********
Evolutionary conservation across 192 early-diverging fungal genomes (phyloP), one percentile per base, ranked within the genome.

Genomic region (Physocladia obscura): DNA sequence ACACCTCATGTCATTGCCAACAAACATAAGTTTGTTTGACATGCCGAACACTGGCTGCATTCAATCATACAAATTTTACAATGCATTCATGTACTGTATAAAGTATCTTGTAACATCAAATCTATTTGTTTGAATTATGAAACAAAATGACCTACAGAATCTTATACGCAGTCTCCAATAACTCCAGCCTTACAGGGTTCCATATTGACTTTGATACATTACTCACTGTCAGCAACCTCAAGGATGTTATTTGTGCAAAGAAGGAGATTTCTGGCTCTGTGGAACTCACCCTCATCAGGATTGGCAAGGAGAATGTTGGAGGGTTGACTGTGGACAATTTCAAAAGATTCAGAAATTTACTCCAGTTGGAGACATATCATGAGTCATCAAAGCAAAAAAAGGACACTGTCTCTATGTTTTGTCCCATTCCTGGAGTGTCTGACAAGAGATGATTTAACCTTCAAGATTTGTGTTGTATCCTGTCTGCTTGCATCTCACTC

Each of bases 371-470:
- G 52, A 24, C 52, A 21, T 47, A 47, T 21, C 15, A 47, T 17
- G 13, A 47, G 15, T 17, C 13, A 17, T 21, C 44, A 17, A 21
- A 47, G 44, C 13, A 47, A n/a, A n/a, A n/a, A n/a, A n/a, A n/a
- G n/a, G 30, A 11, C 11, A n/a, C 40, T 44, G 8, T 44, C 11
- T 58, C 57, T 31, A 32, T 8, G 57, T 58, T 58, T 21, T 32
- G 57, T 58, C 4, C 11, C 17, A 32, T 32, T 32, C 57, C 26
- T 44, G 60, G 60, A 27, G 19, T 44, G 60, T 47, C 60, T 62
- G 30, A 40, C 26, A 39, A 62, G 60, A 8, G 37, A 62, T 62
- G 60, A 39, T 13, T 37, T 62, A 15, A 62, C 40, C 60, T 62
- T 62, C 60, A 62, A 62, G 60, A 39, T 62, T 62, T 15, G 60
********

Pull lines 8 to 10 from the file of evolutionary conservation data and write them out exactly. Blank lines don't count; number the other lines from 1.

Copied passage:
- T 58, C 57, T 31, A 32, T 8, G 57, T 58, T 58, T 21, T 32
- G 57, T 58, C 4, C 11, C 17, A 32, T 32, T 32, C 57, C 26
- T 44, G 60, G 60, A 27, G 19, T 44, G 60, T 47, C 60, T 62